NEW LONDON, Conn. (AP) — At the U.S. Coast Guard Academy, officers-in-training spend four years together at a riverside campus steeped in shared values of honor, respect and devotion to duty. Yet for all the uniformity, many say the experience can feel vastly different for some minority cadets compared with whites.
African-American cadets, in particular, have been raising concerns about off-color jokes, disparities in discipline and the administration’s handling of what some see as racial hostility. Episodes have included a white cadet playing the song “If the South Woulda Won” in a black cadet’s room and an instructor’s use of a racial slur to get cadets’ attention for a presentation cracking down on the widespread, casual use of such epithets.
The academy, like many other predominantly white institutions, has wrestled with how to make minorities feel more welcome, but outsiders, including members of Congress, are pressing it to do more.
“The statistics and facts bear out that there are some problems. If the military is truly colorblind, then I would expect officials to roll up their sleeves and fix the problems,” said U.S. Rep. Bennie Thompson, a Mississippi Democrat and ranking member of the House Committee on Homeland Security. “In these days and times, you would expect things to be getting better, but sometimes bad habits have a way of repeating themselves.”
Thompson was among three U.S. House members who asked the Coast Guard commandant this month for detailed information on harassment allegations and climate issues at the academy. Connecticut’s two U.S. senators sent a similar letter.
The academy’s chief diversity officer, Aram deKoven, said in an interview that the academy does not tolerate discrimination and that several initiatives are underway to improve the climate.
“The vast majority of folks feel included, supported and welcomed at this institution. There are clearly a number of folks who don’t,” he said. “And even just one person who doesn’t feel fully welcomed and supported here is too many.”
The issue has come to the fore partly because of efforts by the NAACP, which has been discussing allegations of discrimination with some cadets and reaching out to congressional members. Tamara Lanier, vice president of the NAACP’s New London branch, said she could not discuss their complaints in detail without running the risk of revealing the cadets’ identities and getting them in trouble for going outside the chain of command.
The cadets Lanier has spoken with, she said, feel minorities are punished swiftly for the slightest infraction, while others face few consequences for harassment.
“Complaints of discrimination go unaddressed, ignored and unresponded to,” Lanier said.
The academy has struggled with diversity for decades; President John F. Kennedy noted to an aide during his inaugural parade in 1961 that there wasn’t a single black cadet in the Coast Guard Academy marching unit. This year, it graduated its most diverse class ever, including 18 African-Americans in a class of 209 (8.6 percent), though last year it had only four black graduates in a class of 195 (2 percent).
At the larger military academies, by comparison, African-Americans made up 10.8 percent of graduates this year at West Point, 7.8 percent at the Air Force Academy and 6 percent at the Naval Academy.
In its effort to make the academy more inclusive, it invited a review by the University of Southern California’s Center for Urban Education, which recently issued a report detailing disparities affecting black cadets in areas including frequency of disciplinary action and graduation rates.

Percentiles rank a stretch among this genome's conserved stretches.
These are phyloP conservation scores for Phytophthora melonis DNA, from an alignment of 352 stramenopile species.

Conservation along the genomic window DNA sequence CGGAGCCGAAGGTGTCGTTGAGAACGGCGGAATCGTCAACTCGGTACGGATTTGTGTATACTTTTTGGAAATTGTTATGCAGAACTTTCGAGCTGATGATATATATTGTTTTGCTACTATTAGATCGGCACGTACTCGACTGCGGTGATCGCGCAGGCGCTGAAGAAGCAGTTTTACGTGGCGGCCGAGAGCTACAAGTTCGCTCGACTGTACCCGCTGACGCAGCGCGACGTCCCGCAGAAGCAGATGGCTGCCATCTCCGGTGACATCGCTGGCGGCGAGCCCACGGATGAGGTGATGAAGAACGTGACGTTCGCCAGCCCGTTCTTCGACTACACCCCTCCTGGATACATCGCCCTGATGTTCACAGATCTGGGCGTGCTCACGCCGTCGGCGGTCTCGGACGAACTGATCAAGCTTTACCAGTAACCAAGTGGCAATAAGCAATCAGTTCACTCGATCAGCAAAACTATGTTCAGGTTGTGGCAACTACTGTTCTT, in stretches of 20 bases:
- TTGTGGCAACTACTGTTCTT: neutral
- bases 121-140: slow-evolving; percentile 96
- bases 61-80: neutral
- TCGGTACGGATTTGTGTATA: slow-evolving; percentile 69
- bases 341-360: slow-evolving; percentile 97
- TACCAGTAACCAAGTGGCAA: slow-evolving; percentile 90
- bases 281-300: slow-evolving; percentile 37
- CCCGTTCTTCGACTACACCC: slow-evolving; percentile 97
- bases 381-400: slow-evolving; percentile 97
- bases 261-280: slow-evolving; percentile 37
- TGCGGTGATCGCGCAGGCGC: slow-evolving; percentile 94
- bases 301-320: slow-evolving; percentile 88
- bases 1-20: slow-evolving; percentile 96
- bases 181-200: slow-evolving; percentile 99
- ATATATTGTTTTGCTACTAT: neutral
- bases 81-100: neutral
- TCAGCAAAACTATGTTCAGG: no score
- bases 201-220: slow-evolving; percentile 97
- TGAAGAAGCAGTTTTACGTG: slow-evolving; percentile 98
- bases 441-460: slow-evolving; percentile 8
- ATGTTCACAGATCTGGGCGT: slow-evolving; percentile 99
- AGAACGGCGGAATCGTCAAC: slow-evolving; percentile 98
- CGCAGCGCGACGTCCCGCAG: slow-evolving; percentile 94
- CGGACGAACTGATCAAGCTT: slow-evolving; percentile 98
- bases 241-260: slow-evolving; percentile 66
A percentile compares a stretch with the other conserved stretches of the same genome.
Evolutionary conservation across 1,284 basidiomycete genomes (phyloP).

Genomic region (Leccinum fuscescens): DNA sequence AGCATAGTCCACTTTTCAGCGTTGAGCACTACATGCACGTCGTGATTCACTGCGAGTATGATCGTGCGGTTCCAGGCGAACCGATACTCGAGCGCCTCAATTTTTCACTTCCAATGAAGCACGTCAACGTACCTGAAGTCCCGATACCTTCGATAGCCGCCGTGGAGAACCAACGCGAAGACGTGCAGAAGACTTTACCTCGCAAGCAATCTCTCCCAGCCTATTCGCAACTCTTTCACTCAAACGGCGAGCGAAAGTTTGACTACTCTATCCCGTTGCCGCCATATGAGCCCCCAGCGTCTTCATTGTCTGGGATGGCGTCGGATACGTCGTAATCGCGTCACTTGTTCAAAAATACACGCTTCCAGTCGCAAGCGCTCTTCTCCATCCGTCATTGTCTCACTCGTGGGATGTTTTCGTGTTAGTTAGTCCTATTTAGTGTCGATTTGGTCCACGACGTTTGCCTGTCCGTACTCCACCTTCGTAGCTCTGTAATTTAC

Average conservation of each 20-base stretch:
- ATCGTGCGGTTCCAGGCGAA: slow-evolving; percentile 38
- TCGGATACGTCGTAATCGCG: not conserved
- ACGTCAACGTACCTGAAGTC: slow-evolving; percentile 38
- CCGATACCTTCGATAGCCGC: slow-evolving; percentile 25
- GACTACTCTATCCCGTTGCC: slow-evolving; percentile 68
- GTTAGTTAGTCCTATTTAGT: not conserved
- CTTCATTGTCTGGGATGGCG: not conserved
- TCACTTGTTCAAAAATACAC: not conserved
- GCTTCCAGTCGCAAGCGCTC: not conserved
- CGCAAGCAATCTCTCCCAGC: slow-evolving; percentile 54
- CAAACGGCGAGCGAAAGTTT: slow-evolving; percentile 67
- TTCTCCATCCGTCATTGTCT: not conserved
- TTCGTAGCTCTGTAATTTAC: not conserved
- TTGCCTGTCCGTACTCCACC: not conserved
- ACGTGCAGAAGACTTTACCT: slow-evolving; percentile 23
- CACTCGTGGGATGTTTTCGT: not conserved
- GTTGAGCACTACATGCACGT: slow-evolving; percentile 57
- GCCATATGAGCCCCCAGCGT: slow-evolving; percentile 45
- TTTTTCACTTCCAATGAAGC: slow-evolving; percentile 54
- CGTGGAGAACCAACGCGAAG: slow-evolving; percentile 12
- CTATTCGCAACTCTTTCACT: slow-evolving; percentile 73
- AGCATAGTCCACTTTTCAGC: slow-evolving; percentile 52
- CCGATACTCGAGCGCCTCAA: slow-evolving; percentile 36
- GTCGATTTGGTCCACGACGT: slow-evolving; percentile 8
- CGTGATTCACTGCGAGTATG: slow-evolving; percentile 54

In the 2015-2016 school year, African-American cadets, who made up 4 percent of the student body, accounted for 16 percent of the most severe offenses of academy regulations, according to the report. White cadets accounted for 67 percent of enrollment and 58 percent of the Class I offenses.
The academy’s superintendent this month ordered a working group to look into factors behind the gaps.
In October, a white cadet played the song by Hank Williams Jr. in the room of a friend of his. The black cadet said it was racist, but his friend said it was about Southern pride. After the black cadet turned the song off and left the room, he returned to find his computer background had been changed to an image of the Mississippi state flag, which includes the Confederate battle emblem.
After an investigation, which noted the two had been debating race-related issues including the NFL anthem protests, the white cadet was found to have committed harassment and directed to undergo sensitivity training.
It was August 2016 when Lt. Charles Lumpkin, a company officer, uttered the n-word to his cadets in an episode that has not been previously reported. At the time, the academy said, it was trying to discourage use of the same word among cadets, whites as well as minorities, who were using it widely inside a campus dormitory in greetings and in slang references to music. One cadet was also expelled around the same time for use of racial slurs.
Lumpkin, who used the word to show its offensive impact, was spoken to by a senior faculty member and apologized to his company of cadets but was not disciplined, academy officials said. Lumpkin declined to comment for this article.
DeKoven said the context in each case is crucial.
“All of these things are extremely complicated,” he said. “It’s never clear cut.”
Chris Soto, a state representative and a 2003 academy graduate, is among a group of alumni of color who have been pressing the school. What disturbs him most, he said, are accounts from students who feel not enough is being done to uphold the value of respect.
“An example is if someone tells me ‘Chris, it’s Cinco de Mayo, go make me some tacos,’ and the person next to me is like, ‘Well, he was just playing,’” he said. “Why is it appropriate to just be playing?”